This is the second the series˜Our Changing Times”. It is about how we are starting to alter our way of living in response to global climate change.Last time we talked about institutions changing in response to global warming. There is more to it that just corporate paradigm shifts. Changes are taking place at the local level predicated on how we live our lives. An example of this grass-roots type of change is in how we get ourselves from one place to another.Historically, we think of streets as a place for our family sedan or soccer-mom mobiles. Secondarily we seem to think about them as a way to move our goods and provide the services we need for the community and ourselves.What few of us think about is that streets are something that people walk on, along and over plus use bicycles in the same ways. This is changing in a major way not only along the cities of the Gulf Coast but nationwide. The influx of foreign labor has brought this home to most of us. We see these workers walking and biking everywhere. In some cases it is running because rather than walk a half-mile out of their way to cross a road at a crossing light they will risk dashing across. Not exactly what one would call a walking friendly or even walking safe city.With people looking for any way to save money by not driving, an increasing senior population exercising by walking and to help out with global warming our roads are going to get more crowded and not with just vehicles.In response to these changes, at first, concerned citizens then local and state governments began to get organized to do something about it.The movement to integrate pedestrian and bicycle traffic into the mainstream has gone by various names including road diet, calm city and narrow roads. It seems to have settled on ˜Complete Streets”. Complete Streets seeks to integrate vehicular traffic with walking and bicycling. The following link will take you to their web site where you can learn more on how this works http://www.completestreets.org.Many cities and states are looking at this method of getting differing modes of transportation to work together in a very favorable light include Tennessee, Virginia, South and North Carolina, Kentucky and Florida.One thing they warn about is overlaying this integrated transportation system on existing highways that aren’t able to handle it. This could create more problems than it solves – new roads, or highways that are being widened, at prime candidates for this type of traffic integration.Also, doubling up is not a good idea. This is making a lane of traffic such that both walkers and bicyclists use it at the same time. You are asking for accidents because people don’t seem to know that you bike with traffic and walk against it.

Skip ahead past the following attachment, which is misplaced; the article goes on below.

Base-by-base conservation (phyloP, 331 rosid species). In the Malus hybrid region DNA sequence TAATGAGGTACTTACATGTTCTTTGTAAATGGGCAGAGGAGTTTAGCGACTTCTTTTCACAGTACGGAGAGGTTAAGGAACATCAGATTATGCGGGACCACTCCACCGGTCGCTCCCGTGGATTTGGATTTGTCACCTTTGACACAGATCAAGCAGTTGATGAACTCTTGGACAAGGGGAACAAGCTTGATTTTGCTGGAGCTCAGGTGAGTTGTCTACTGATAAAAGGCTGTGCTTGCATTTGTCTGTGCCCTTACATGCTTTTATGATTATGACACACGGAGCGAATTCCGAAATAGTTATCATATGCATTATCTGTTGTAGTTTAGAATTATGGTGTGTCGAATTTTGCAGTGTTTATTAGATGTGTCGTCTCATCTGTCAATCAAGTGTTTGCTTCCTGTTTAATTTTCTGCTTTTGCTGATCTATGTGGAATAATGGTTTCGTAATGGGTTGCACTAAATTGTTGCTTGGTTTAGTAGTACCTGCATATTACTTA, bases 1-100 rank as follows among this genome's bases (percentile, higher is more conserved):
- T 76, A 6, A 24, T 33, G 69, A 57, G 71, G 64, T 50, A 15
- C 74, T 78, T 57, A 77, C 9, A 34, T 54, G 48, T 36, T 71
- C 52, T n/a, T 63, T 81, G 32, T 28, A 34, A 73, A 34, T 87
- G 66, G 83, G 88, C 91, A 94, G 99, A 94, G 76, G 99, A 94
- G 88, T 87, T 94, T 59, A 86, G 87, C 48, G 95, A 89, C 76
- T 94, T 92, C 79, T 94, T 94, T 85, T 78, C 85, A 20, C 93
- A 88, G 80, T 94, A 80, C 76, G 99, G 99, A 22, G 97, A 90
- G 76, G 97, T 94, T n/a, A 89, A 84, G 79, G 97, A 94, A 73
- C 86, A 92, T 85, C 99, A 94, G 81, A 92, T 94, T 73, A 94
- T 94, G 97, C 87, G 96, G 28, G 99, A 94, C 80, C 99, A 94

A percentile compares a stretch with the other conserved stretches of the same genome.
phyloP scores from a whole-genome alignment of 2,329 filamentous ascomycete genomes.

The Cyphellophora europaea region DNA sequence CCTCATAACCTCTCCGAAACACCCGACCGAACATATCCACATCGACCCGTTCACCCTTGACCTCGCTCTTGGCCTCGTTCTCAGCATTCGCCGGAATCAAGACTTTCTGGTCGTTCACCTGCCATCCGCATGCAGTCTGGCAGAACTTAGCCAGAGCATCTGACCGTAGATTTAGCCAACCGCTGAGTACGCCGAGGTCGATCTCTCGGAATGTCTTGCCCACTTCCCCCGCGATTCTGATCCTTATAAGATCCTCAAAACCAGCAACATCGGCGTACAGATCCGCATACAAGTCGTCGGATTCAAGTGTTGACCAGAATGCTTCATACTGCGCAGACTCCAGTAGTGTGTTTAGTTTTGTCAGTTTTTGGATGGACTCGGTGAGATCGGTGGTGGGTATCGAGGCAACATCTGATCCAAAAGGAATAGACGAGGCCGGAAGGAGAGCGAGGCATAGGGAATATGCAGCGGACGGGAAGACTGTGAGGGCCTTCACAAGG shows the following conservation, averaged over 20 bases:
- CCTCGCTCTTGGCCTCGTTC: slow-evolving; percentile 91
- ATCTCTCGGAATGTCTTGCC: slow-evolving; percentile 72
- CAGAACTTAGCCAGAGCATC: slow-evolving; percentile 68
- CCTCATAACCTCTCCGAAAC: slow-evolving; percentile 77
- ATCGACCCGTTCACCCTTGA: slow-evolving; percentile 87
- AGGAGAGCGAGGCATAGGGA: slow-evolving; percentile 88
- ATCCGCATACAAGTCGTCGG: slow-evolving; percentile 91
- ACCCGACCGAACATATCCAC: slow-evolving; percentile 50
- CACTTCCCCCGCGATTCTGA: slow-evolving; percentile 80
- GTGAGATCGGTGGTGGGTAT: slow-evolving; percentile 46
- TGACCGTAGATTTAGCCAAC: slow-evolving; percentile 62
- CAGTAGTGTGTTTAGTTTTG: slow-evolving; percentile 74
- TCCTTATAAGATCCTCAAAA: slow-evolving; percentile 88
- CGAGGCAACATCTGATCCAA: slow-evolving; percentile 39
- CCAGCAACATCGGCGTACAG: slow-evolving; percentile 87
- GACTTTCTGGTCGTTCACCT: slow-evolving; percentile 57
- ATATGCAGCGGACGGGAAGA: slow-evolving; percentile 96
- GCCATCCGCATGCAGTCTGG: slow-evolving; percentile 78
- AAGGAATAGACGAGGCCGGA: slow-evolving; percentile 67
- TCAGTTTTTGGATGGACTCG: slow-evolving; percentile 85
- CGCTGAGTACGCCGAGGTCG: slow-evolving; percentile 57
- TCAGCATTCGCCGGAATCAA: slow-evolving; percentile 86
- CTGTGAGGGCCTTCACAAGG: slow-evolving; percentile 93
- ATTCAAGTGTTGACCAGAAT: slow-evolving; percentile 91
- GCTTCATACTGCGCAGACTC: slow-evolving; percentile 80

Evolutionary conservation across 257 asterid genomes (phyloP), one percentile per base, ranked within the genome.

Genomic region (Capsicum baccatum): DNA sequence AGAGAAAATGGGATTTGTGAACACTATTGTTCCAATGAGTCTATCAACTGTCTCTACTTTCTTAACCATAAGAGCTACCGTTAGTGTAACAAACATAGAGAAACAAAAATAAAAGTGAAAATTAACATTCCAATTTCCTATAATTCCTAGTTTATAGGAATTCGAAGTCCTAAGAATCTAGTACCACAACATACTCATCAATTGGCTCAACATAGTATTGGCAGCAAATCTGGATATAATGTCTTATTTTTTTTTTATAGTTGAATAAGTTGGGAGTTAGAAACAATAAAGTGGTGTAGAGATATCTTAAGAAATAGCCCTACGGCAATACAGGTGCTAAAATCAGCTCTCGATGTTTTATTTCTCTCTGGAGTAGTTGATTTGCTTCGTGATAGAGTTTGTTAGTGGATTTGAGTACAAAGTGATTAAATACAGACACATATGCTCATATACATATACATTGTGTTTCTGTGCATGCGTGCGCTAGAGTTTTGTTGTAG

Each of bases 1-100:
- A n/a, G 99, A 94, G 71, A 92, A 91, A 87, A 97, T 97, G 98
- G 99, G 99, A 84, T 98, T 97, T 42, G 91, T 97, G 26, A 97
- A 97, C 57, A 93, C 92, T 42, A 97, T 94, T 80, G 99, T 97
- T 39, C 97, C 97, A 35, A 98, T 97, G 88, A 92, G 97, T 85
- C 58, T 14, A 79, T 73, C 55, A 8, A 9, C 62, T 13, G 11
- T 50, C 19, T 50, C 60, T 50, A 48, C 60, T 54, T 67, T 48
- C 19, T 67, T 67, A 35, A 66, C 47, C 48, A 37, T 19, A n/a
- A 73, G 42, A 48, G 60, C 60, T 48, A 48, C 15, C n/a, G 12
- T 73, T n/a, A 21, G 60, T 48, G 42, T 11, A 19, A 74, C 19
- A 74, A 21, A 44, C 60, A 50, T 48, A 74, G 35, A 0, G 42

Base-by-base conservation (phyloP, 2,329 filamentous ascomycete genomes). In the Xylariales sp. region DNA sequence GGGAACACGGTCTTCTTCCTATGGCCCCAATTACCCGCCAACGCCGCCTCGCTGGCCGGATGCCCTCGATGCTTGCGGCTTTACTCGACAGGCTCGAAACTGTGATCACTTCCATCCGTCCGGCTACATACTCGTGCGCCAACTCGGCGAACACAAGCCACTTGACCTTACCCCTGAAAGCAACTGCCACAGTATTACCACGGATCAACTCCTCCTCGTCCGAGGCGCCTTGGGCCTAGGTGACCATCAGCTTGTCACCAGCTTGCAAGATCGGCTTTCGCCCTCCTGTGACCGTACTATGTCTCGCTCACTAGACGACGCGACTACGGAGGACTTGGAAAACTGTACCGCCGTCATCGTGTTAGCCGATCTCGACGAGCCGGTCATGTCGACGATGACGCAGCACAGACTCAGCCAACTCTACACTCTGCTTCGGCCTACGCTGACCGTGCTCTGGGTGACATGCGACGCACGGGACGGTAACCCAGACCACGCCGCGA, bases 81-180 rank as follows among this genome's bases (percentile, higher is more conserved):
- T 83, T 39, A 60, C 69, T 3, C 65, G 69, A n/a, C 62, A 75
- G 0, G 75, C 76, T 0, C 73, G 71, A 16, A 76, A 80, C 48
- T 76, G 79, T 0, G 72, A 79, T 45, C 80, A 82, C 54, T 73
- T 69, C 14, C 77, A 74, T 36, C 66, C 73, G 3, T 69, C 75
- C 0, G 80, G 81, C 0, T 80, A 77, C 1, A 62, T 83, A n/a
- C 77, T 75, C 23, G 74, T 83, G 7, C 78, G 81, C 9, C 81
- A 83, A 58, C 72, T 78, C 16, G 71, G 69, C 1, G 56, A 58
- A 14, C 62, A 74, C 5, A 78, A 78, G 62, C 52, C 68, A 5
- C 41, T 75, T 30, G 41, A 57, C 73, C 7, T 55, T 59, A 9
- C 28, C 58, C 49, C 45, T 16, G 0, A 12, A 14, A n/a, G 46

Think Global – Act Local!